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Double win: Teacher wins $3K; students get new iPads
Twenty iPads donated to high school special ed class
Gainesville High Principal LaCrisia Larkin, left, and American Beverage Corp. Vice President of Marketing Tim Barr shake hands.

It was a typical day for Gainesville High School special education teacher Robert Horne this past May, when he went to a local store and purchased a case of fruit drinks for his students.

Just a few minutes later, Horne found himself the winner of $3,000.

What happened next was a cascade of events, all stemming from Horne’s desire to use that money for the betterment of his students. He decided to buy iPads with his winnings, rather than use the money for personal reasons.

After hearing this, the drink company stepped in.

“He then took the $3,000 to buy iPads (for his students),” said Tim Barr, vice president of marketing for Little Hug Fruit Barrels and American Beverage Co. “We said, well, we’ll buy the iPads for the students, and we gave him his $3,000 as well.”

The original $3,000 was not enough to buy iPads for all of Horne’s 20 students, so the company reimbursed Horne for the tablets he had already purchased, and then bought additional tablets so each student would have an iPad.

The company presented the iPads to the school Tuesday.

Jimmie Minor, director of special education, said the iPads would help the special education students communicate easier.

“The students love technology,” she said. “Being able to use an iPad and point to something ... there are so many apps on there where they can point and say and (form a) sentence. They can very quickly learn what those sentences mean, so they can end up literally putting a paragraph together.”

She said that Horne bought a personal iPad a year or so ago, and quickly began using it as another tool for his students.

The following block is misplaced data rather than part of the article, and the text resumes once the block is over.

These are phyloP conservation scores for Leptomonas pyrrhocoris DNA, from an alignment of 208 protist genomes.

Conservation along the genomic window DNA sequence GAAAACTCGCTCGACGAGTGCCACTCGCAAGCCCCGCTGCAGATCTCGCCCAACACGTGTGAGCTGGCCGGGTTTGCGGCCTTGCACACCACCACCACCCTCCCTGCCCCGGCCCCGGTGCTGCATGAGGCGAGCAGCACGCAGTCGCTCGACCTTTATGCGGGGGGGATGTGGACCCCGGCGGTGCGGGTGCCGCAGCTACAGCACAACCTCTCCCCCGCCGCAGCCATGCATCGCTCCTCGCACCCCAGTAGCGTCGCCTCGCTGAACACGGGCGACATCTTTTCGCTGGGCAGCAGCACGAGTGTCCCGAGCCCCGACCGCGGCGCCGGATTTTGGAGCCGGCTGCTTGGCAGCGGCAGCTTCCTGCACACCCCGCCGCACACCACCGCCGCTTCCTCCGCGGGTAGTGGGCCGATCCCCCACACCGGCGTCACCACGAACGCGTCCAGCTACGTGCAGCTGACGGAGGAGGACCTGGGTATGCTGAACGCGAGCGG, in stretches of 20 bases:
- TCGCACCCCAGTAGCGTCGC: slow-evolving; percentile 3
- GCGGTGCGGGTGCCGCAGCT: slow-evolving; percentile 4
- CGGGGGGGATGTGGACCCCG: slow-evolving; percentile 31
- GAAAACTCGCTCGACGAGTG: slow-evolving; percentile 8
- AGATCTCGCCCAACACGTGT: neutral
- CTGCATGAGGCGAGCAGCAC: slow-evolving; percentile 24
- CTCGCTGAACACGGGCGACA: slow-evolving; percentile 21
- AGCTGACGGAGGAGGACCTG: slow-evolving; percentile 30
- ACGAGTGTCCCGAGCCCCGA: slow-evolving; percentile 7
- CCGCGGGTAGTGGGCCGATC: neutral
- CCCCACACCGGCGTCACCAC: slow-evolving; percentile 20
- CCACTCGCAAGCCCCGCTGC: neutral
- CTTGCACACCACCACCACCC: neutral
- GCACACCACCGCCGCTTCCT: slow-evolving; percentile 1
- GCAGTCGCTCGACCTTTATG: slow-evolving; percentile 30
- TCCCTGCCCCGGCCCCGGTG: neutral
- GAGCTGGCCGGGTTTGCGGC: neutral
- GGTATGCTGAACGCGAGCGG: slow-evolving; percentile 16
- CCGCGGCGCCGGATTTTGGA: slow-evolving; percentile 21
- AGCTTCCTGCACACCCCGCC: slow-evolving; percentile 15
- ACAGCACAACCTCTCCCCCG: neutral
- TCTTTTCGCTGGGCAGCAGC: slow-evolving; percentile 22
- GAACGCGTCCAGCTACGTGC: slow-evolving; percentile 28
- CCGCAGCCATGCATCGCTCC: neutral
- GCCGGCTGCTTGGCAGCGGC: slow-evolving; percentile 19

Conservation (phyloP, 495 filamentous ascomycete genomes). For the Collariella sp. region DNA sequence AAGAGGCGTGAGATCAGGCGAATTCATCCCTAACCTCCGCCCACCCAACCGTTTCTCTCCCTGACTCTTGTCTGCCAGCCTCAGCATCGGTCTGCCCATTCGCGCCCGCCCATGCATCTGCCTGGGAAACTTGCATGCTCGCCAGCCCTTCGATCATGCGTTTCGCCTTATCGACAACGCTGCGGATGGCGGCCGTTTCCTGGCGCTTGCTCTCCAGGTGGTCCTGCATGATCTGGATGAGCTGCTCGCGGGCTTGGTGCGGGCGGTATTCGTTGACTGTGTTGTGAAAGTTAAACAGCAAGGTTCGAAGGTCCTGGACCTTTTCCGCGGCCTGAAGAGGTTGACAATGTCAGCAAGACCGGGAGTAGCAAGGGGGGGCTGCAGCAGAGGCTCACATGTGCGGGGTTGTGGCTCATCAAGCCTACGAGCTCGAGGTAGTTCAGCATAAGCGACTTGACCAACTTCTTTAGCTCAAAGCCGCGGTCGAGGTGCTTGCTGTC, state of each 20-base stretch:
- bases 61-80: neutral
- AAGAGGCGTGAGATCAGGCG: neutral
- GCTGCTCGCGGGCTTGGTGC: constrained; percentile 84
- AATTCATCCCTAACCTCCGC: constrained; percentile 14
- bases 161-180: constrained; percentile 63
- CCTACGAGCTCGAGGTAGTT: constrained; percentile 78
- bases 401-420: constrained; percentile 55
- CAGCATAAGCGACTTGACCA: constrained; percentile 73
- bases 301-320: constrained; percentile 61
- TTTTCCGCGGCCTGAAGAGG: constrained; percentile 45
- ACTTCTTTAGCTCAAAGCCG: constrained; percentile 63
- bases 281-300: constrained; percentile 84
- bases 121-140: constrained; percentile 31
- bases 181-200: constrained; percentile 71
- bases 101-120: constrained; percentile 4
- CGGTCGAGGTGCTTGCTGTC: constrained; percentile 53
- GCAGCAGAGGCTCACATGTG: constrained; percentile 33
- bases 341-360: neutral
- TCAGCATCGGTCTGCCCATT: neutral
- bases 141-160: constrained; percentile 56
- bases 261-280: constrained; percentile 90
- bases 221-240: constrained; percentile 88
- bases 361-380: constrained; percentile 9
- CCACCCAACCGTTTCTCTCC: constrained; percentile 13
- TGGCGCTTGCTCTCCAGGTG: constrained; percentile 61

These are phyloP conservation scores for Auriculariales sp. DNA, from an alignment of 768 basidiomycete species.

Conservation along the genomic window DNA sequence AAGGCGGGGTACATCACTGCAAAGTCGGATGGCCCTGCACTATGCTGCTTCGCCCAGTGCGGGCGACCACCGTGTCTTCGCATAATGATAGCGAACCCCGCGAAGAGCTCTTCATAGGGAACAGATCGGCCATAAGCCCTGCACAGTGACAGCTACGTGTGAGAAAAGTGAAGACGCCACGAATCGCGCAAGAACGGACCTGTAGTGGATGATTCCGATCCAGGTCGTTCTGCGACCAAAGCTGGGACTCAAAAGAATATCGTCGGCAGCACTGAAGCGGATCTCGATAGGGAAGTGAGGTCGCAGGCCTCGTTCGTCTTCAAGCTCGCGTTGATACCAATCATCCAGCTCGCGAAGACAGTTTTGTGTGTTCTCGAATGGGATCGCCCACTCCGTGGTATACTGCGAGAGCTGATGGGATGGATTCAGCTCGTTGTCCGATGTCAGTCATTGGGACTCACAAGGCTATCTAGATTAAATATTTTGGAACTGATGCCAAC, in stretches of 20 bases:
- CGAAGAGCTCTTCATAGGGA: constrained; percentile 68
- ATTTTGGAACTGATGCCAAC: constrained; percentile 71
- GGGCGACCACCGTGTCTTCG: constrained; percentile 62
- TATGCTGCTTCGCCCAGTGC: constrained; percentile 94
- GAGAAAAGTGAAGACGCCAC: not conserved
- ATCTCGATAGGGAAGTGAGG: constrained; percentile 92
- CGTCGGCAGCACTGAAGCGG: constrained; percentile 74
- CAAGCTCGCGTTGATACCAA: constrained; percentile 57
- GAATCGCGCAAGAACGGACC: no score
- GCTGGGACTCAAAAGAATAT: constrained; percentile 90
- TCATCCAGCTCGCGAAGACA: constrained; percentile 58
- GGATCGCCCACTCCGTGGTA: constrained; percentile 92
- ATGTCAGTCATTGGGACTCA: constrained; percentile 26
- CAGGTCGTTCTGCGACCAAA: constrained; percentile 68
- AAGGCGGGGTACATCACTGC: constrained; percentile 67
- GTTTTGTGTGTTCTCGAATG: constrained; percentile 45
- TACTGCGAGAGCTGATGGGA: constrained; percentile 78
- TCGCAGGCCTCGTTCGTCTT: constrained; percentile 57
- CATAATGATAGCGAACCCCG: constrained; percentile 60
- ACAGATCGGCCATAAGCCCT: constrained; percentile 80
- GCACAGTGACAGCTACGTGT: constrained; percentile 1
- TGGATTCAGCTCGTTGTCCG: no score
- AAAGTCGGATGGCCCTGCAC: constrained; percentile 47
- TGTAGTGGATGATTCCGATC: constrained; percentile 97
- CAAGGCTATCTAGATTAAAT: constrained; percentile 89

“If the kids weren’t busy doing something, he’d slide the iPad to them and give them something to work on,” she said. “It might be in math, it might be in English. It was always something that the student could work with, and learn from.

“This could open up doors for kids that we didn’t even know were there,” Minor added.

“I think the beauty of an iPad, it has so much ... but it’s small size,” Barr said. “And the absolute convenience and portability, I think especially with his students, it really will make a big difference. It will make it easier to teach and learn.”

The school also received a $200 gift card from Walmart, and the Little Hug company provided coupons for free fruit drinks for a year for each special education student.

High school principal LaCrisia Larkin said that Horne, who has been with the school system for six years, is a teacher who goes the extra mile for his students.

“He makes sure that they are comfortable in his class,” Larkin said. “He does everything possible in communicating their needs with their other teachers.”

Shortly after winning the $3,000, Horne was diagnosed with cancer. While he was unable to attend the Tuesday presentation, Minor said Horne expects to be back in the classroom when classes begin Monday.

“Mr. Horne’s dedicated,” she said. “He loves the kids. He works very hard to try to find things for them to do on their level.”

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